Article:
Plea agreements that contain appeal and collateral attack waivers are generally enforceable. United States v. Chapa, 602 F.3d 865, 868 (7th Cir. 2010). However, plea waivers are not enforceable if: (1) they are involuntary, (2) the sentence exceeds the statutory maximum, (3) the court relied on a constitutionally impermissible factor, or (4) counsel was ineffective in negotiating the plea agreement. Keller v. United States, 657 F.3d 675, 681 (7th Cir. 2011). In order to show that counsel provided ineffective assistance in negotiating a plea agreement, a petitioner must establish that his attorney's performance fell below an objective standard of reasonableness, and that he suffered prejudice as a result of counsel's deficient performance. Wyatt v. United States, 574 F.3d 455, 457-58 (7th Cir. 2009) (citing Strickland v. Washington, 466 U.S. 668, 687-88 (1984)). A petitioner must satisfy both requirements in order to succeed on a claim of ineffective assistance. See Strickland, 466 U.S. at 697. In order to show prejudice, a petitioner must show a reasonable probability that, but for counsel's errors, the result of the proceeding would have been different. Id. at 694.


         Petitioner Williams' motion raises two arguments. First, he claims that his counsel was ineffective for failing to raise the Department of Justice policy (“DOJ policy”) on mandatory minimums and recidivist enhancements in drug cases during the plea negotiations. Second, Williams claims that counsel was ineffective for failing to challenge the § 851 enhancement at sentencing. The Government's response argues that Williams' second claim is untimely, the collateral attack and § 851 notice waivers are valid, the DOJ policy did not create any enforceable right and is not cognizable on collateral review, and Williams cannot show cause or prejudice.

         1. Williams' Petition is Timely

         A one year period of limitation applies to motions under § 2255, and runs from the latest of four triggering events. 28 U.S.C. § 2255(f). Here, the relevant limitations period begins to run on “the date on which the judgment of conviction becomes final.” Id. Williams' judgment of conviction was entered on June 1, 2015, amended on June 19, 2015, and became final 14 days later, on July 3, 2015, when the time for filing an appeal expired. Williams' original § 2255 motion was received on May 12, 2016, well within the one year limitations period. See ECF Doc. 1. Thereafter, the Court entered a text order directing Williams to resubmit his motion using the Section 2255 form. Williams completed the form, included another copy of his first motion, and signed a declaration indicating he placed the documents in the prison legal mail system on June 7, 2016. The envelope containing the motion is marked received by FCI Pekin mail room on June 9, 2016, and was filed with the Court on June 13, 2016. Williams' § 2255 motion, filed less than one year after his judgment became final on July 3, 2015, is timely.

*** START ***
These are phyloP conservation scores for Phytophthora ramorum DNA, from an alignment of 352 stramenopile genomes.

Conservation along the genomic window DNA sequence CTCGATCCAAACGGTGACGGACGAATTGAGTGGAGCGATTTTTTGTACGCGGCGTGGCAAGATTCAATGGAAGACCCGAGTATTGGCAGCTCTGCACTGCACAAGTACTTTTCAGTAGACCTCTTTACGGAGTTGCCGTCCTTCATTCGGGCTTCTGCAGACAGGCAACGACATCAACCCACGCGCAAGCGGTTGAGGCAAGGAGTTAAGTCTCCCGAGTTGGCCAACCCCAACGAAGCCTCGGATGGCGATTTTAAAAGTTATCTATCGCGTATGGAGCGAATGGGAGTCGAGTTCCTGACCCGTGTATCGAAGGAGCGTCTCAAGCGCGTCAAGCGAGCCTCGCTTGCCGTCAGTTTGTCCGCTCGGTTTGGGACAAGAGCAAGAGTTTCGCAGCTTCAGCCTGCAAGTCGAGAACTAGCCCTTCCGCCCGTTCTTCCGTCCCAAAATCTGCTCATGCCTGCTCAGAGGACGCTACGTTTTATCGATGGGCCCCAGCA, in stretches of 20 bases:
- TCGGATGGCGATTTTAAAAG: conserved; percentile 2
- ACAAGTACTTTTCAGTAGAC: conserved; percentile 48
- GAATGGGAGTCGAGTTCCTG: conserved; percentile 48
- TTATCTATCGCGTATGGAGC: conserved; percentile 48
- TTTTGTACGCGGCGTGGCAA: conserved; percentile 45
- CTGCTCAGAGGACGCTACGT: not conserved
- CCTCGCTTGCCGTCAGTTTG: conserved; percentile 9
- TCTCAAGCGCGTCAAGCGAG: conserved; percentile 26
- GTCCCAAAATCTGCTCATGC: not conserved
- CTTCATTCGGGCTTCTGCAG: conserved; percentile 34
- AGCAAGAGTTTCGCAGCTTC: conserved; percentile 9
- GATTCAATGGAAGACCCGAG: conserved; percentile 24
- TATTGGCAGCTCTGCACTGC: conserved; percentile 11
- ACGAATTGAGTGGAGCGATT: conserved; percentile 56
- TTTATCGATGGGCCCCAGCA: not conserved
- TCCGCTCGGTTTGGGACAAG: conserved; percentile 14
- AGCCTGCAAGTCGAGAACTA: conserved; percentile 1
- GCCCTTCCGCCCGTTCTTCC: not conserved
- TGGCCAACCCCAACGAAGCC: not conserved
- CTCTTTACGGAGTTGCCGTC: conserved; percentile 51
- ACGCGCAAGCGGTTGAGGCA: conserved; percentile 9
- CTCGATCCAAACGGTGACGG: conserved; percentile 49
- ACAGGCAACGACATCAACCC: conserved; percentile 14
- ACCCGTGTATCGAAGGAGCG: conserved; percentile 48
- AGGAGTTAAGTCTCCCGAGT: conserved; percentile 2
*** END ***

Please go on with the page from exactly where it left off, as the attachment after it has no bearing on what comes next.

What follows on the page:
While Williams' motion is clearly within the limitations period of § 2255(f), the Government's argument to the contrary is fundamentally incorrect and invites discussion. First, the Government erroneously contends that Williams added a new claim when he resubmitted his motion with the completed form. However, Williams' first and second motions were exact copies of each other, and the completed § 2255 form merely restated the two claims in his first motion. Compare ECF Doc. 1, at 5, with ECF Doc. 4, at 5. Second, even if Williams' later filing added a new claim, it was still timely under § 2255(f). This is because the Government uses the date of the sentencing hearing, May 29, 2015, as the starting date, but the limitations period does not begin to run until “the date on which the judgment of conviction becomes final.” 28 U.S.C. § 2255(f). Here, the amended judgment was entered on June 19, 2015, and became final 14 days later on July 3, 2015. Third, even if Williams' motion was due on June 12, 2016, as the Government incorrectly argues, the motion was still timely under the mailbox rule because it was received in the FCI Pekin mail room on June 9, 2015. See 28 U.S.C. § 2255 Rule 3(d); Hurlow v. United States, 726 F.3d 958 (7th Cir. 2013).

         2. Williams' First Claim is not Cognizable on ...